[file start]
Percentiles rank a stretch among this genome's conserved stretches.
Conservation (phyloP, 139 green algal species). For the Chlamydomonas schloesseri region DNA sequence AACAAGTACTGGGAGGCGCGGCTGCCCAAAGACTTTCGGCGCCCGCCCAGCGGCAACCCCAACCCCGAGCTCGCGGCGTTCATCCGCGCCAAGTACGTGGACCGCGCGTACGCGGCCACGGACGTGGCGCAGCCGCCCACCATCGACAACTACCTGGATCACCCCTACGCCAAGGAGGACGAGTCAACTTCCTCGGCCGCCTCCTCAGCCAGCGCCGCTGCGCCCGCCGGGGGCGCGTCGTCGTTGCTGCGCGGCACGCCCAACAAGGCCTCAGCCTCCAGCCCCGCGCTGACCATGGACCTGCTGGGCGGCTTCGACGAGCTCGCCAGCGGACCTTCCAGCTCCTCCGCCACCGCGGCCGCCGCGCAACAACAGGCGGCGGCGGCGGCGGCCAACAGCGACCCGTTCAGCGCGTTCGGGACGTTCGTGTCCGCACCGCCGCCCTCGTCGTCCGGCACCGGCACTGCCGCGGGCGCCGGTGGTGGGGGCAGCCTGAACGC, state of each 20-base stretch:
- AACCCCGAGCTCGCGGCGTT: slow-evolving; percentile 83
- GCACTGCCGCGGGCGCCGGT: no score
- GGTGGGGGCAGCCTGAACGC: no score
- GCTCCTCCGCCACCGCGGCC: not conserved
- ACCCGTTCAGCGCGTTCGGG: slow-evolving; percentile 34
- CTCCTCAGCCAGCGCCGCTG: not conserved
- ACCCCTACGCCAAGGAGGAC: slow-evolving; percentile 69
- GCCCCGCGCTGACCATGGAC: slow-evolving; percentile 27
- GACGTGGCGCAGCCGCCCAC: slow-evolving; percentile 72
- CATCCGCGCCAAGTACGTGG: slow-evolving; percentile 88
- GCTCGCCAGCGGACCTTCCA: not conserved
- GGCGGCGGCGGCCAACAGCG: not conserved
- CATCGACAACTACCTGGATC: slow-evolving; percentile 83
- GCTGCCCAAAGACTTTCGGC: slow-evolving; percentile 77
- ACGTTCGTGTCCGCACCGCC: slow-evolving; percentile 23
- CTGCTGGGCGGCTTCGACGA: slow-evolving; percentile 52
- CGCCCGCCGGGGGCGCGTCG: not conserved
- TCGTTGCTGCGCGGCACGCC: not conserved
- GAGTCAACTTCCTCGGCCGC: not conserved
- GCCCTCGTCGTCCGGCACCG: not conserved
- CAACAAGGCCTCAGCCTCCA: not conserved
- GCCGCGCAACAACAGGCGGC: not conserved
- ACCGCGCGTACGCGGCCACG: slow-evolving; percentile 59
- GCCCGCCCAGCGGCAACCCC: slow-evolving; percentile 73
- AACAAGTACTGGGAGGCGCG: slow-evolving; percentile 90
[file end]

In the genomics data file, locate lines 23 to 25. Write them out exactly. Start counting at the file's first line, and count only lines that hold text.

- CAACAAGGCCTCAGCCTCCA: not conserved
- GCCGCGCAACAACAGGCGGC: not conserved
- ACCGCGCGTACGCGGCCACG: slow-evolving; percentile 59